President Barack Obama has signed the American Recovery and Reinvestment Act of 2009, also called the stimulus bill, a bold action that is intended to stimulate the slumping American economy and create millions of jobs for American workers.
“We applaud Congress and the White House for taking bold action to address the current economic crisis,” said National President David J. Holway. “It is hard to say what it will take to get the economy turned around, but it definitely can’t get going without more jobs, and this stimulus bill will create a lot of them. This is a first big step in the right direction.”
Tuesday’s signing is the culmination of a knock-down, drag-out battle on Capitol Hill to reach a workable compromise on the stimulus package. Democrats argued that immediate action was necessary and that the package needed to be sizeable in order to give the economy the desired jolt it needs to get going. Republicans argued that the package included too much government spending and not enough tax cuts. In the end, House and Senate negotiators compromised on a $787 billion package that gained approval from both chambers and sent the legislation to Obama for his signature.
While it remains to be seen if the stimulus bill will mark the beginning of an economic turnaround, there is little doubt that the package will address many of our country’s most pressing needs. The bill will extend healthcare and unemployment benefits to millions of American workers, it will invest in clean energy solutions, and it will fund projects to build roads, bridges, and canals. The package will also send much-needed resources to numerous federal agencies to address backlogs in service and maintenance that built up during the Bush Administration. Finally, the bill will funnel billions of dollars to cash-strapped states and municipalities that have been faced with layoffs if they can’t find a way to offset declining tax revenue.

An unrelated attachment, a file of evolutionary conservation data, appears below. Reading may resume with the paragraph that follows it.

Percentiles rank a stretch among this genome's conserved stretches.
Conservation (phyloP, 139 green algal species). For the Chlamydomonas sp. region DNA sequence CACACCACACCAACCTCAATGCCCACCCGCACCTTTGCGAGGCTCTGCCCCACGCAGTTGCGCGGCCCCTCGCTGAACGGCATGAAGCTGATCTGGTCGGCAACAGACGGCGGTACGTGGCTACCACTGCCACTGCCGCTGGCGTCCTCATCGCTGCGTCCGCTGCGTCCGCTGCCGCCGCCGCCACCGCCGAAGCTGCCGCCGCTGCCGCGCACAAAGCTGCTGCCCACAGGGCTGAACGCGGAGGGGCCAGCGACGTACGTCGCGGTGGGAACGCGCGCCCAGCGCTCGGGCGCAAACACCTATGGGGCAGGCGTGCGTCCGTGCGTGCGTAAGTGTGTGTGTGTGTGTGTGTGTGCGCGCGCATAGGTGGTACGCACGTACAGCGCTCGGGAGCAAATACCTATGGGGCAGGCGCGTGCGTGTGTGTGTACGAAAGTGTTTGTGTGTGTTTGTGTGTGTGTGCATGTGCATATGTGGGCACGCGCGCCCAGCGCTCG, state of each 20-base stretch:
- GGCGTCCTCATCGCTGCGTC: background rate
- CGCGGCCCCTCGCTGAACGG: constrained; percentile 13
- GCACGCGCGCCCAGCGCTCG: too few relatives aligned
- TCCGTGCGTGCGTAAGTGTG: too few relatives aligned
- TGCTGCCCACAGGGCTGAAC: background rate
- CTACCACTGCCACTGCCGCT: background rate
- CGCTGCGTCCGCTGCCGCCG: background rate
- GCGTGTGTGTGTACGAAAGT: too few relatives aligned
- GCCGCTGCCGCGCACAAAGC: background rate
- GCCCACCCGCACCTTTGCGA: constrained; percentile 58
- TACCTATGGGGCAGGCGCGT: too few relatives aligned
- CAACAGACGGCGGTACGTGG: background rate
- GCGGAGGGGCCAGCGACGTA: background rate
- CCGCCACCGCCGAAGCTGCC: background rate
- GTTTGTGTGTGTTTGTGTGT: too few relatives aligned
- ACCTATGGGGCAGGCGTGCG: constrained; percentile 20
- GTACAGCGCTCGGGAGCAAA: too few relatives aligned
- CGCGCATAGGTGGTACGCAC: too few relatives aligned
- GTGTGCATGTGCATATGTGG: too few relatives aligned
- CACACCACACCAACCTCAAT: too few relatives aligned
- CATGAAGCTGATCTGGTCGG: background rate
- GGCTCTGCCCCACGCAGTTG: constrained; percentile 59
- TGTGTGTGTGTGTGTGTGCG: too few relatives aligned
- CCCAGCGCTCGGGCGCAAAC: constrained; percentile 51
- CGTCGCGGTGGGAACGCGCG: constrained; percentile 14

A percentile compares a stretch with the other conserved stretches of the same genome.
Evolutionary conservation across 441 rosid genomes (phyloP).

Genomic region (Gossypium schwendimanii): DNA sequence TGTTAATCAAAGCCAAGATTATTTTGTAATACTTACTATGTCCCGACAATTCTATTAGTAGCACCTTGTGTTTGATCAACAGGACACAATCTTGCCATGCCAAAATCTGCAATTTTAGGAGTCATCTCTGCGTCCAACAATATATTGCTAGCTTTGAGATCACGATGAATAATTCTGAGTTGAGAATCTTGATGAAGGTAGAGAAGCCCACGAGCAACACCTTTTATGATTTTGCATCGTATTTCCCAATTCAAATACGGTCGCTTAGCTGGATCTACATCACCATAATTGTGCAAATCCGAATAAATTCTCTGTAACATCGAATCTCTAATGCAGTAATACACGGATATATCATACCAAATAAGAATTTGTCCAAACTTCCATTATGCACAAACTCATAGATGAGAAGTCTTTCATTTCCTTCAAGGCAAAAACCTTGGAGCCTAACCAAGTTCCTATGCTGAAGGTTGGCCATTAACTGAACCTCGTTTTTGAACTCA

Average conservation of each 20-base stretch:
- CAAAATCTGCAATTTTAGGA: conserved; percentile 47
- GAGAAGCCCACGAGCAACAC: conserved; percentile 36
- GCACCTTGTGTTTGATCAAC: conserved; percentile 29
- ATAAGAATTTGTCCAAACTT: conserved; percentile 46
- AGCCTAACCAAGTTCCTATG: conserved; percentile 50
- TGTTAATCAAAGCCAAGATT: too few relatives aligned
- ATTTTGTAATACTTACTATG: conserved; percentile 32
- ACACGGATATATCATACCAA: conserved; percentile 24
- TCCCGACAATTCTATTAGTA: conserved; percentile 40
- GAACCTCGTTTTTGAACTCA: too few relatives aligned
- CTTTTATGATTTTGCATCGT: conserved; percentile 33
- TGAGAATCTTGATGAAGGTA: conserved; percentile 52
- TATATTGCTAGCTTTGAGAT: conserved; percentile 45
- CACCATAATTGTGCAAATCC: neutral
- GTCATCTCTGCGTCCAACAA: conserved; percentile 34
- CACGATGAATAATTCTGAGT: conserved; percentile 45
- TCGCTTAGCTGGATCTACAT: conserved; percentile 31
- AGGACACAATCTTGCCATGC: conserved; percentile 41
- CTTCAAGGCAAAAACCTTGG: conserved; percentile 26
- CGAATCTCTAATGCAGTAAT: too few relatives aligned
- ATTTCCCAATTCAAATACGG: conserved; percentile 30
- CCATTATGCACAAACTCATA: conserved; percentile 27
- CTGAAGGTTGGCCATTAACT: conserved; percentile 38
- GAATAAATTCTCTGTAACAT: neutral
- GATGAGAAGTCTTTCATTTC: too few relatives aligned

Department of Defense (DoD) is one of the principal federal agencies that will see stimulus dollars headed their way. These grants include: $4.2 billion for modernizing and repairing facilities, $1.3 billion for construction of medical facilities for servicemen and their families, $890 million to improve base housing, and $300 million for research, development, testing, and evaluation at DoD facilities.
The Department of Veterans Affairs (VA) is another federal agency that will be able to address many pressing needs as a result of the stimulus. The VA will receive: $1 billion for maintenance and construction of medical facilities, $150 million for new or remodeled nursing home facilities, $150 million to hire and train claims processors, and $50 million for energy projects and monument/memorial repairs.
Resources headed to the states and municipalities are primarily designated for law enforcement, fire-fighting, and education. Among these, states and municipalities will see nearly $2.8 billion in law enforcement grants, $1 billion for hiring local officers, and $225 million for violence prevention programs.